The incursion of generative AI tools such as Chat GPT into learning and teaching has posed an immediate threat to academic integrity in assessment, but there is also a longer term question about what the technology means for teaching and learning at university, and the extent to which it might profoundly reshape the idea of learning.
Asked how significant on a five point scale they believed machine learning and AI tools will be to changing teaching and assessment, two thirds (69 per cent) of respondents to the Wonkhe/Kortext survey of educators selected four or five, suggesting that most think it will be significant or very significant.
However, they are not necessarily optimistic about the impact of those changes. When we asked whether on balance they feel more optimistic or more concerned about students having access to AI tools, 37 per cent were on the optimistic end of the scale, while 24 per cent were on the more concerned end. The remainder were neutral.
Those who were more concerned in a lot of cases cited worries about academic misconduct – but a wider worry is that generative AI tools will be used as a substitute for deep critical engagement with knowledge, or to “bypass the learning experience” as one respondent put it. The risk of students being “tempted” was a common concern.
I’m not against AI but I think one of the frustrations of HE teaching is that students often want to get a degree but don’t appreciate the skills they are learning on the course – it’s a lot about the assessment and grades. AI will further diminish independent study skills and time management, etc. due to its ease of use, making students less employable. Academic, post-92 university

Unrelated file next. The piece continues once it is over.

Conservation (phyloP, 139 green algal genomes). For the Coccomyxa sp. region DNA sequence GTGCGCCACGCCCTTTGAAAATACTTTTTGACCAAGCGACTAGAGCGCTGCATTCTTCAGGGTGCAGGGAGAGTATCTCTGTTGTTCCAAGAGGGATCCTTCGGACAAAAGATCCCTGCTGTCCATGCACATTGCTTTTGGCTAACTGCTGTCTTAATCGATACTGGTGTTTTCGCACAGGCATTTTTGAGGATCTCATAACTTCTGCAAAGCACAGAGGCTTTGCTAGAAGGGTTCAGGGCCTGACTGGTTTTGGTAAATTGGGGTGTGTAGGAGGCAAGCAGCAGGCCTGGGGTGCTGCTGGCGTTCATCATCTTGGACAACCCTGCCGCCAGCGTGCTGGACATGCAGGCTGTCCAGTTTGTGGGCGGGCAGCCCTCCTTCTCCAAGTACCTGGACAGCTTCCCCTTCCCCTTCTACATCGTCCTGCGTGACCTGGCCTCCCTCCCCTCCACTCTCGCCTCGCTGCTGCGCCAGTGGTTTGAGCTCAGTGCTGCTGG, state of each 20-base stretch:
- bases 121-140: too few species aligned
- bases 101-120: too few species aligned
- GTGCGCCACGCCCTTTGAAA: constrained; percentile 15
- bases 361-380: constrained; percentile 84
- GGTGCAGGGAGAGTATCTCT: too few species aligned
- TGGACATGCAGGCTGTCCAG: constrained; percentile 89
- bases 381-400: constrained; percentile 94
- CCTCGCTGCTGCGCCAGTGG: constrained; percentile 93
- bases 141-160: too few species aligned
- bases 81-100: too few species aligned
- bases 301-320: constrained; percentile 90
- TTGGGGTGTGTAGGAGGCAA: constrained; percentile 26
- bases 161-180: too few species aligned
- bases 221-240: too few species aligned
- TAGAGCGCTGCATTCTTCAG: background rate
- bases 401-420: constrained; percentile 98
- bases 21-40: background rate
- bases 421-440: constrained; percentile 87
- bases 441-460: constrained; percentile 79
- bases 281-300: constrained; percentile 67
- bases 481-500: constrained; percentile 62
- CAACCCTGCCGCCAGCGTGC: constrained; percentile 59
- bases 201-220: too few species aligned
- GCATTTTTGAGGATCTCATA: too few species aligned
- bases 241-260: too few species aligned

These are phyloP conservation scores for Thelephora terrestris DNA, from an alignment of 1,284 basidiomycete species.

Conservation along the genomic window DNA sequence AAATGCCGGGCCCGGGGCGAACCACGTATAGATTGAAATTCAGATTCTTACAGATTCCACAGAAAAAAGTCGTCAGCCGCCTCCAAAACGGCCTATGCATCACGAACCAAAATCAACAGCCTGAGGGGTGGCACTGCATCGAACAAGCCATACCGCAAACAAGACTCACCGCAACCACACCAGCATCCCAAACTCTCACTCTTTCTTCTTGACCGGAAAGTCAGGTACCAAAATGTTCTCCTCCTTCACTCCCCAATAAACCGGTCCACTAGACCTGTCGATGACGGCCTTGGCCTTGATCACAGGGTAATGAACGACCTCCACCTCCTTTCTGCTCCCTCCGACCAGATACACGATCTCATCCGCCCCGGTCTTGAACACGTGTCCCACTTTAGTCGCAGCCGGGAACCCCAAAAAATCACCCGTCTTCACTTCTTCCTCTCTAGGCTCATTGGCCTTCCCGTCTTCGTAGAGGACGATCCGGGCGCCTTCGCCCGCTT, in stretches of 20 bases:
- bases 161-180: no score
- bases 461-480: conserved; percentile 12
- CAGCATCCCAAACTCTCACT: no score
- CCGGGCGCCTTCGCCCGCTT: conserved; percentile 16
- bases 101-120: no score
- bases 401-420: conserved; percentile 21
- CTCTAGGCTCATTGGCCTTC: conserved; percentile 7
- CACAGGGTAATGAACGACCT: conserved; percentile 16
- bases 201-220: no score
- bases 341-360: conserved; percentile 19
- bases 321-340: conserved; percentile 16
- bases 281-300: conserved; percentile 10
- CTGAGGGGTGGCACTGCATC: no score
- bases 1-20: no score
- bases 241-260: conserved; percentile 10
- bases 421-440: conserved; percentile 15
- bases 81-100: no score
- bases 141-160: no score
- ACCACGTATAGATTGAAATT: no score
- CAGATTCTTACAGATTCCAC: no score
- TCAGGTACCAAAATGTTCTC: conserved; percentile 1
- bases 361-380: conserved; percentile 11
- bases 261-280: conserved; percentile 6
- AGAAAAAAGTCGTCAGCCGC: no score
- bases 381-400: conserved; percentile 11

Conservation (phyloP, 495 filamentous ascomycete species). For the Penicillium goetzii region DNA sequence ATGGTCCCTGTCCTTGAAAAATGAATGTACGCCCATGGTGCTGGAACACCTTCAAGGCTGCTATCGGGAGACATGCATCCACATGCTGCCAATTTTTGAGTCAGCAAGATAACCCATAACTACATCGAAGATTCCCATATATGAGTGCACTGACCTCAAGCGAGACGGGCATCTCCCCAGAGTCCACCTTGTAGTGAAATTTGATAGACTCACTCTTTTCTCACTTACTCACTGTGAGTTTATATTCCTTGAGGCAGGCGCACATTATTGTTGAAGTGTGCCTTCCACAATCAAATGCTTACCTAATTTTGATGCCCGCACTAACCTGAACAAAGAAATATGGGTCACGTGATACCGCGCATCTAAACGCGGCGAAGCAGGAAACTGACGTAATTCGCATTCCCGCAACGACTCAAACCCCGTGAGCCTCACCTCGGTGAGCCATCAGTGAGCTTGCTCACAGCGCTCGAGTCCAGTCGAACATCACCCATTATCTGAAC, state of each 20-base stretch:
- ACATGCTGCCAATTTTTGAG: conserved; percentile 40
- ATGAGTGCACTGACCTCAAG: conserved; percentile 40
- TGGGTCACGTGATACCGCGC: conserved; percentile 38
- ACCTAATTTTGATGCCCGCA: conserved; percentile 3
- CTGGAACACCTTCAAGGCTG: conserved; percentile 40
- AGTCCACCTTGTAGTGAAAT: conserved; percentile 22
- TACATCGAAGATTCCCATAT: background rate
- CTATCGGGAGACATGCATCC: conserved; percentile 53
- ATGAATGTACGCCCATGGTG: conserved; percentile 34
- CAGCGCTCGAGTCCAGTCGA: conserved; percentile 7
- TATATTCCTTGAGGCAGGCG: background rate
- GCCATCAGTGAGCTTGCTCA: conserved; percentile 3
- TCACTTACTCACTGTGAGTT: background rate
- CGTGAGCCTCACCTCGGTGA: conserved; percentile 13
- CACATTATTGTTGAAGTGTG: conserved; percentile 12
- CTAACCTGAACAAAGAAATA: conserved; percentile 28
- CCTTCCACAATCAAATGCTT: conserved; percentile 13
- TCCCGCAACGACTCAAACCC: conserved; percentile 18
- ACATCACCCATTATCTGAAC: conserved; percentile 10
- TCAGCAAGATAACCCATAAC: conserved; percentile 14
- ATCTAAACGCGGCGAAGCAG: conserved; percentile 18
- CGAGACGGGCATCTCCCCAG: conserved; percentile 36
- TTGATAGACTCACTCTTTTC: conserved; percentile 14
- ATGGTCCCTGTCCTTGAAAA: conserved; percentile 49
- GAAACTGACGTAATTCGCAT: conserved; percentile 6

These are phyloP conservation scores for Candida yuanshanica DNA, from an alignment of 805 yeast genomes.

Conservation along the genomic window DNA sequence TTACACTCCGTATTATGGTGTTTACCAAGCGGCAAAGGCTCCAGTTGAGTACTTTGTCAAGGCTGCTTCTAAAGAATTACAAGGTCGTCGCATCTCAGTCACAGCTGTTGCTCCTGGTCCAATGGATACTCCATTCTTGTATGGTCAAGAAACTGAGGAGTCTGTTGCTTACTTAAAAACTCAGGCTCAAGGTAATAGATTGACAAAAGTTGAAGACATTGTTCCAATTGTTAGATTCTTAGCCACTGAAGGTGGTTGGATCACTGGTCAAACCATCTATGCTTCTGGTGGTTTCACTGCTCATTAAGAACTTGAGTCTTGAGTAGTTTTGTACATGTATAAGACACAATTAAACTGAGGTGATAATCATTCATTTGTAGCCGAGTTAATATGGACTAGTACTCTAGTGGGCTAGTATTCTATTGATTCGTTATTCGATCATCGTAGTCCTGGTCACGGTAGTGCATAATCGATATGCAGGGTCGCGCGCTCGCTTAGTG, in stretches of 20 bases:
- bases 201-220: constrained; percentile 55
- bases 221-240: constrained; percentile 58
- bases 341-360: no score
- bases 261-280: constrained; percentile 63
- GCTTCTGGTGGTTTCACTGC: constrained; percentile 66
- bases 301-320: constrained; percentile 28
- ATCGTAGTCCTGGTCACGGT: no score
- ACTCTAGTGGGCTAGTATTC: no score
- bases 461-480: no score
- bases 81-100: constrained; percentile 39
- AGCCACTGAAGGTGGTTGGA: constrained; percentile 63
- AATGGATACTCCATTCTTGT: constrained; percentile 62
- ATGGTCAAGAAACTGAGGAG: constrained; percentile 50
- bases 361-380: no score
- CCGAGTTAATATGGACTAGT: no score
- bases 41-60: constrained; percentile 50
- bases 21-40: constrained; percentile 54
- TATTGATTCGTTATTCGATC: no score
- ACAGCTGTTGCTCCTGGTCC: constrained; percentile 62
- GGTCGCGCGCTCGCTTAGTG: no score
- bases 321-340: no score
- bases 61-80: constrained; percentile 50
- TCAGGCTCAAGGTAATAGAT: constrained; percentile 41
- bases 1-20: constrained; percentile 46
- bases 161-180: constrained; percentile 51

Those who were more optimistic took a polar opposite view – they said that AI tools could potentially enhance students’ ability to think critically, be creative, and solve problems. They were also more confident about the possibility of teaching students to use the technology with integrity. There was also a pragmatic acknowledgement that if the technology exists and is likely to be used in the workplace, then universities will need to teach students how to use it.
The toothpaste is out of the tube – it would be like saying should we tell students not to use the internet for research – I remember when I was a student and some people tried to stop us using word processors to write essays – if the technology is there of course students should use it. Our job as academics is to keep abreast of new developments and adapt our teaching and assessment accordingly. Learning and teaching professional, specialist institution
It is exciting about making a level of academic literacy available and achievable to students or learners who often feel overwhelmed or intimidated about trying to ‘sound’ or ‘write’ in a formal academic tone. It should allow more space to read, to ‘think’, to critically analyse and explore texts, concepts, wider access and sharing of knowledge and understanding, VERY EXCITING. Member of executive team, FE college
Sometimes a good moral panic about technology can help us to examine our preconceptions about learning
Kelly Coate, Provost, Richmond American University London
When ChatGPT came on the scene and everyone realised the potential implications for student assessment the debate immediately took on the contours of a moral panic. In fact, it felt disturbingly similar to previous moral panics about technology.